lunedì, settembre 24, 2012

Postmodernism Generator

Expressionism in the works of Madonna

Jacques Z. Humphrey Department of Sociolinguistics, University of California
O. Martin Hanfkopf Department of Deconstruction, University of Georgia

1. Madonna and capitalist Marxism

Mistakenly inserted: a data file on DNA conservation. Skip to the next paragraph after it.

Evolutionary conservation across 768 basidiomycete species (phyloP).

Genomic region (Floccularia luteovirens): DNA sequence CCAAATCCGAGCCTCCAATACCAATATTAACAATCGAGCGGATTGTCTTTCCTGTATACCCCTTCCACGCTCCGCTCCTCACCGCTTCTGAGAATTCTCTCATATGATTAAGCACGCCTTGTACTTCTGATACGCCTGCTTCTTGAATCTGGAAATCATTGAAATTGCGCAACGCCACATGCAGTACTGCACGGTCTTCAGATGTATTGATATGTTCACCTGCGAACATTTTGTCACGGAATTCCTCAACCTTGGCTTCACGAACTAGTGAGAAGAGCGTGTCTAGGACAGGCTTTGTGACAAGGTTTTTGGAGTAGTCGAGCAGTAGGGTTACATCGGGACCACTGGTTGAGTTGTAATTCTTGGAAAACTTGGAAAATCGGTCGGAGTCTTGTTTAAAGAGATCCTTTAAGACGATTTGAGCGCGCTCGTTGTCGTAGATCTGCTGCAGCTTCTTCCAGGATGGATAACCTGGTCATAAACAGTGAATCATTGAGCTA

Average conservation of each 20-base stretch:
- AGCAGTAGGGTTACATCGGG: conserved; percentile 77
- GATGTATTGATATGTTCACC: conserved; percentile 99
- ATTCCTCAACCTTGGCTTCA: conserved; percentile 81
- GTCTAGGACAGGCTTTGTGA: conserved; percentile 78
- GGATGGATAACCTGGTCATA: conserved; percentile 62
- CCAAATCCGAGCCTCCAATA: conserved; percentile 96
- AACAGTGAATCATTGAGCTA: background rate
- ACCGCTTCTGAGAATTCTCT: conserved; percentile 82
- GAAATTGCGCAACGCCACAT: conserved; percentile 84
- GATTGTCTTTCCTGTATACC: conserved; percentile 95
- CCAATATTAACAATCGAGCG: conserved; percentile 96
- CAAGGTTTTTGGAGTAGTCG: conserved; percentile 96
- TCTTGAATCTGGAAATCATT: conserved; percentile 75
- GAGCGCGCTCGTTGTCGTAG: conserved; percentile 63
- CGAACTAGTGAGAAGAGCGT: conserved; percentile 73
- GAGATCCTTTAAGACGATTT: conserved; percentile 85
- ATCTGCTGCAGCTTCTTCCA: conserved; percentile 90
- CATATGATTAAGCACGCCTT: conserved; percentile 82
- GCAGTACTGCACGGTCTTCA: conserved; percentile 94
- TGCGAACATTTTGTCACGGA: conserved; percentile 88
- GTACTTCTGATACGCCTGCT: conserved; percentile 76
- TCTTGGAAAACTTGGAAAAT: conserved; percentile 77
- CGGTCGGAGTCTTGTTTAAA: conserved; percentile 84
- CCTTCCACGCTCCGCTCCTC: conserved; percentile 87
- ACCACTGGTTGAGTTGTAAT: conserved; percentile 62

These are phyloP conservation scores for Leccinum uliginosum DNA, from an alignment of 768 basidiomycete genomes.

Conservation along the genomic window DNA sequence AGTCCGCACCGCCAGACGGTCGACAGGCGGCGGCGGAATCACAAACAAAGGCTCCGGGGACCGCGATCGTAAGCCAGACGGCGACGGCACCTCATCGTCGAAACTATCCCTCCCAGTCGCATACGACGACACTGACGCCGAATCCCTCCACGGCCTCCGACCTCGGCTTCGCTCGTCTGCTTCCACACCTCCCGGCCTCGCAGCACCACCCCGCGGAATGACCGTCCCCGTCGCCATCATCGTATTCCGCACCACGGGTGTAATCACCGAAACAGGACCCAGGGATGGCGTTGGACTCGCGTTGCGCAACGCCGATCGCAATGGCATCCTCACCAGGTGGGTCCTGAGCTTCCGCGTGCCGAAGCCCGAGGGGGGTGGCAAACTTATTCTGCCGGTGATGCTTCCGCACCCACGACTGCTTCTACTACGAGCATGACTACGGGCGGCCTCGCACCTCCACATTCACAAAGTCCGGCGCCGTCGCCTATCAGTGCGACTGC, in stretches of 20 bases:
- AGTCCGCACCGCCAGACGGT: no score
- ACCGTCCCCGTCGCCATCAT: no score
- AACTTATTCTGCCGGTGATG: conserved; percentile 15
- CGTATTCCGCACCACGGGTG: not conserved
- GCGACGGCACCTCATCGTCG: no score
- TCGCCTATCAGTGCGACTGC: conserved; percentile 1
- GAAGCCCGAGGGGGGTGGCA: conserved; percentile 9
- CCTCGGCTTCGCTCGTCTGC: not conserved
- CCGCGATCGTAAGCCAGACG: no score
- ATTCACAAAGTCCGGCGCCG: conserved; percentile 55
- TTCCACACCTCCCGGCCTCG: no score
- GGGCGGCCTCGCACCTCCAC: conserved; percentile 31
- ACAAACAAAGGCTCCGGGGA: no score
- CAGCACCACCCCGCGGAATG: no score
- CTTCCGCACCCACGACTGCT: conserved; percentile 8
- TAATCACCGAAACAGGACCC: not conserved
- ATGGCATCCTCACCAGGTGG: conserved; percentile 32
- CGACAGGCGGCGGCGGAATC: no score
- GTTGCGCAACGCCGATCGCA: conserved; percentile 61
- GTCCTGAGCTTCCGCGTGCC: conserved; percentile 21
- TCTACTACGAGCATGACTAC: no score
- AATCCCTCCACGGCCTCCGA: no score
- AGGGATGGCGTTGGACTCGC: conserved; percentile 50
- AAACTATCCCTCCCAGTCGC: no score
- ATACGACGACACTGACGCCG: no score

If one examines expressionism, one is faced with a choice: either reject postconstructivist desublimation or conclude that reality serves to oppress the underprivileged. It could be said that Sartre promotes the use of capitalist Marxism to attack the status quo. An abundance of narratives concerning a self-supporting whole may be discovered. “Sexual identity is intrinsically used in the service of capitalism,” says Bataille; however, according to Dietrich[1] , it is not so much sexual identity that is intrinsically used in the service of capitalism, but rather the genre, and eventually the futility, of sexual identity. But the main theme of the works of Madonna is the common ground between class and society. Porter[2] implies that we have to choose between Sontagist camp and the precapitalist paradigm of expression. The primary theme of Parry’s[3] analysis of postconstructivist desublimation is a mythopoetical paradox. Therefore, the characteristic theme of the works of Madonna is the difference between sexual identity and class. Sontag suggests the use of expressionism to deconstruct sexual identity. “Class is part of the stasis of language,” says Debord. But if postconstructivist desublimation holds, the works of Madonna are empowering. Bataille promotes the use of the textual paradigm of narrative to challenge sexism. “Society is elitist,” says Baudrillard; however, according to Tilton[4] , it is not so much society that is elitist, but rather the dialectic, and some would say the rubicon, of society. Therefore, the example of expressionism prevalent in Rushdie’s The Ground Beneath Her Feet emerges again in Midnight’s Children, although in a more precapitalist sense. Dahmus[5] states that we have to choose between cultural theory and neotextual cultural theory. In a sense, Foucault’s critique of capitalist Marxism implies that the Constitution is fundamentally used in the service of hierarchy, given that the premise of expressionism is invalid. The main theme of Wilson’s[6] essay on capitalist Marxism is a self-referential totality. Therefore, Derrida uses the term ‘postconstructivist desublimation’ to denote the bridge between art and sexual identity. If capitalist Marxism holds, we have to choose between expressionism and subtextual discourse. But Sontag’s analysis of capitalist Marxism suggests that narrativity is capable of intention. Foucault uses the term ‘expressionism’ to denote not, in fact, narrative, but prenarrative. In a sense, Debord suggests the use of postconstructivist desublimation to read and attack society. Capitalist Marxism states that context is a product of the masses. Therefore, in Beverly Hills 90210, Spelling affirms expressionism; in Robin’s Hoods, however, he denies postconstructivist desublimation. McElwaine[7] implies that we have to choose between capitalist Marxism and modern theory. But Sartre promotes the use of expressionism to deconstruct sexism. Several desituationisms concerning Lacanist obscurity exist.